St. Gall, Stiftsbibliothek 671, p. 21

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Collectio Dionysiana

The most important and most influential early collection was the Collectio Dionysiana ca. 500, compiled by Dionysius Exiguus.  Dionysius translated the Greek canons from Nicaea, Constantinople, Sardica (Sofia), and Chalcedon into Latin.

Dionysius Exiguus compiled three collections of conciliar canons that included 165 canons from councils dating from Nicaea and Constantinople I (381 A.D.) and arranged the text chronologically. In the last collection, commissioned by Pope Hormisdas (514-523), Dionysius placed Greek and Latin versions of the texts in the book so that readers could compare them. He also compiled a collection of papal decretals that began with the decretal letter of Pope Siricius and ended with Pope Anastasius II (496-498) in chronological order

Köln, Dombibliothek 115, fol. 122r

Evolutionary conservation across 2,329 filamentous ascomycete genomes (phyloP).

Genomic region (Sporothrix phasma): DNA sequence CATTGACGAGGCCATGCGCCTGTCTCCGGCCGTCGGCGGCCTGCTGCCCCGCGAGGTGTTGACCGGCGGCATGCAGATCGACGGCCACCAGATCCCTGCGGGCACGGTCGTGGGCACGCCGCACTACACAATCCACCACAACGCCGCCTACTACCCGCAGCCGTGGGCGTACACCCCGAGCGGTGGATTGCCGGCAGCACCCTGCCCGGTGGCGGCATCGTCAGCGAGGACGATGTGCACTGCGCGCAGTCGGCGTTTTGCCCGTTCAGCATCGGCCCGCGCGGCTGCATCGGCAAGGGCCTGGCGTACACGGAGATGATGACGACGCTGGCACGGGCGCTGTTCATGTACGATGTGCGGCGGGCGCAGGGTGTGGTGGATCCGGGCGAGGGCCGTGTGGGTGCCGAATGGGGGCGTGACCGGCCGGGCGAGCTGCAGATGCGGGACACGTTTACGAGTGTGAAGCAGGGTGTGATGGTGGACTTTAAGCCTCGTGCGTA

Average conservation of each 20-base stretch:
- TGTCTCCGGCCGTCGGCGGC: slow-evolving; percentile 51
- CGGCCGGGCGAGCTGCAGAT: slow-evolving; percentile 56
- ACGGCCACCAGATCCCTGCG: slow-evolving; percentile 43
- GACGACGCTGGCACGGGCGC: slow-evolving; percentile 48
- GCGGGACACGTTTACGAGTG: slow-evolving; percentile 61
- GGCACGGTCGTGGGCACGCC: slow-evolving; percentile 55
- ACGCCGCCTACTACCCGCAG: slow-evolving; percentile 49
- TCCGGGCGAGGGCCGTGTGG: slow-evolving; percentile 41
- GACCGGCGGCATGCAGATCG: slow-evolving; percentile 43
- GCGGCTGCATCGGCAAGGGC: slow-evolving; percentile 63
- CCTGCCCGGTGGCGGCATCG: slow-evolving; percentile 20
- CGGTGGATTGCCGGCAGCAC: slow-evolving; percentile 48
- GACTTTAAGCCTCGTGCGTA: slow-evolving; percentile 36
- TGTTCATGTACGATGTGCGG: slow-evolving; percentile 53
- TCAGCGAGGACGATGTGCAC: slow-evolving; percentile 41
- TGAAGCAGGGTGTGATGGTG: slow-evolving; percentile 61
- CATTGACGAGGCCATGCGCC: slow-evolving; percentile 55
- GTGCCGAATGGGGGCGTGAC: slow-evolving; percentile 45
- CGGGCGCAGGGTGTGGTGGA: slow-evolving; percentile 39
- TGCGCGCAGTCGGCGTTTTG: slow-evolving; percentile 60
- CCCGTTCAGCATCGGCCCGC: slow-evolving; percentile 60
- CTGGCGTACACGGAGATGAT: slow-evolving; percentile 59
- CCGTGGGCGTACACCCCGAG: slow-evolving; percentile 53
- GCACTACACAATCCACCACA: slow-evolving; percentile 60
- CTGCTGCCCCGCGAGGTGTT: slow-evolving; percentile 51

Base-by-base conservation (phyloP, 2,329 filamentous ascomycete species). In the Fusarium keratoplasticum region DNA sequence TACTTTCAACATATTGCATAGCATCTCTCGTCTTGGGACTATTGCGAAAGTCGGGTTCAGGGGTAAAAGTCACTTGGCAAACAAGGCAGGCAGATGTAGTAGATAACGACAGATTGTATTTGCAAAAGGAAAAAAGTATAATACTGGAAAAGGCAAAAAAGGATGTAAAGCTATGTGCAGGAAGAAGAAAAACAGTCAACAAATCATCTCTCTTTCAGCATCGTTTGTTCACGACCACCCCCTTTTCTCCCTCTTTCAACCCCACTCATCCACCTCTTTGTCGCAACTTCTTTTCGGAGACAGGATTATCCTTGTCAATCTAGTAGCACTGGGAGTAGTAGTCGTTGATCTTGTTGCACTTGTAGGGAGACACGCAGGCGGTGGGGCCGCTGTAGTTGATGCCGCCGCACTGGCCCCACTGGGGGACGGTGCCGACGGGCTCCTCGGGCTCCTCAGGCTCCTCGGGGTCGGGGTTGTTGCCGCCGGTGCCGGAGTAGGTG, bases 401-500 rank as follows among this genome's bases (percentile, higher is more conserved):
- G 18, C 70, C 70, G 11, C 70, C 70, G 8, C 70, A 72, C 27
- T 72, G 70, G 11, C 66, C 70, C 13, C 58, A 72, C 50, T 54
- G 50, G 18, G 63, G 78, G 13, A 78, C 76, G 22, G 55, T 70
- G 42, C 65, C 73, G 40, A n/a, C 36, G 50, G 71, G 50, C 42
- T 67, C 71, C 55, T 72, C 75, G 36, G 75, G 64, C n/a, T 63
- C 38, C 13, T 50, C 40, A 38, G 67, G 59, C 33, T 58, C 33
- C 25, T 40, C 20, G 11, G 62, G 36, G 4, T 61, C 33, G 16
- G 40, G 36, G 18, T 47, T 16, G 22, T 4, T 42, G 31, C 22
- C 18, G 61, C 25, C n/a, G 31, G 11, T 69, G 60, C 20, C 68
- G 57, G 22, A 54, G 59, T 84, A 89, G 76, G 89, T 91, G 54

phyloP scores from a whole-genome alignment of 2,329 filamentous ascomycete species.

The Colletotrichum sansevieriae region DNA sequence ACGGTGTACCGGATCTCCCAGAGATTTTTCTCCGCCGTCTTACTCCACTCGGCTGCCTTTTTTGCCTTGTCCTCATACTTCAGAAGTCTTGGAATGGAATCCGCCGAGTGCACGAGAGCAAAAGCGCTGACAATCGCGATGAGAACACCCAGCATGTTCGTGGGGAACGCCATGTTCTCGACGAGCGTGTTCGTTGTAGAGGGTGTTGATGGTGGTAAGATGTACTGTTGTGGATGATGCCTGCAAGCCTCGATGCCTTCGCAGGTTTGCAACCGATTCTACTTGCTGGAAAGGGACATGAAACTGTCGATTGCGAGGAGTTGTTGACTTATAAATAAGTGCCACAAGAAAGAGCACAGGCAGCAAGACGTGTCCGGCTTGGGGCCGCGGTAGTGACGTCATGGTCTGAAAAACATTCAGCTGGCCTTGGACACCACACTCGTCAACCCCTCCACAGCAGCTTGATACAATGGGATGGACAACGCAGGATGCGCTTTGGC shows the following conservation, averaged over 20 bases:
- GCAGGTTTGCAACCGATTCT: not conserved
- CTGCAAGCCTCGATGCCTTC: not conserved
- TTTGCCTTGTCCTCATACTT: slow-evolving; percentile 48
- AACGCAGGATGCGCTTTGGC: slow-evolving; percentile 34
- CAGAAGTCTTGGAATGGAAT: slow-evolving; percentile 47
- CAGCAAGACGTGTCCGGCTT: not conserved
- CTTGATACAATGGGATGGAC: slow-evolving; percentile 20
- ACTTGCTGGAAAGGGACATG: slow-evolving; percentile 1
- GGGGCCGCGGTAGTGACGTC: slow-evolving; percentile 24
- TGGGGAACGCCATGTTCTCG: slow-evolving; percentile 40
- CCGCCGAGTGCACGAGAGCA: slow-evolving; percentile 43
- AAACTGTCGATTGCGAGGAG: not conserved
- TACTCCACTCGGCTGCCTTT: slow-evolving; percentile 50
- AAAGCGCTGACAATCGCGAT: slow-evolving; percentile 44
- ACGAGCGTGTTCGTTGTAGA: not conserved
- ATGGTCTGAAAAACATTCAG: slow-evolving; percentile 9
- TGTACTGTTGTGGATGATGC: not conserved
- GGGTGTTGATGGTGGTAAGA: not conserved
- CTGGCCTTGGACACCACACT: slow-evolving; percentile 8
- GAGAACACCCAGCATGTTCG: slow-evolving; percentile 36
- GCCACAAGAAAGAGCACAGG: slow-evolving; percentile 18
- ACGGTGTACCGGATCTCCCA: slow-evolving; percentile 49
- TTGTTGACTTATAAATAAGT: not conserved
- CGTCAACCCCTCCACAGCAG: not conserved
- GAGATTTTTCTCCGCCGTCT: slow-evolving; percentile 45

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Collectio Dionysiana-Hadriana

Even more importantly Pope Hadrian I (772-795) sent an augmented copy of the Collectio Dionysiana to Charles the Great that is known as the Collectio Dionysiana-Hadriana.  It can be seen in these links: (Köln, Dombibliothek 115-116 and St. Gall, Stiftsbibliothek 671). Although other collections of canonical texts were also used in the Carolingian period, the Dionysiana-Hadriana enjoyed enormous popularity in Northern Europe from the ninth to the eleventh century. One hundred manuscripts of the work have been found to date. With it the work of Dionysius Exiguus established the canons of the fourth-century Eastern Greek councils and papal decretals as the foundation of Western Latin canon law.

Collectio Dionysiana-Hadriana in St. Gall Stiftsbibliothek 671

Greek Collections

For further information about the early collections of canon law see Short History of Canon Law

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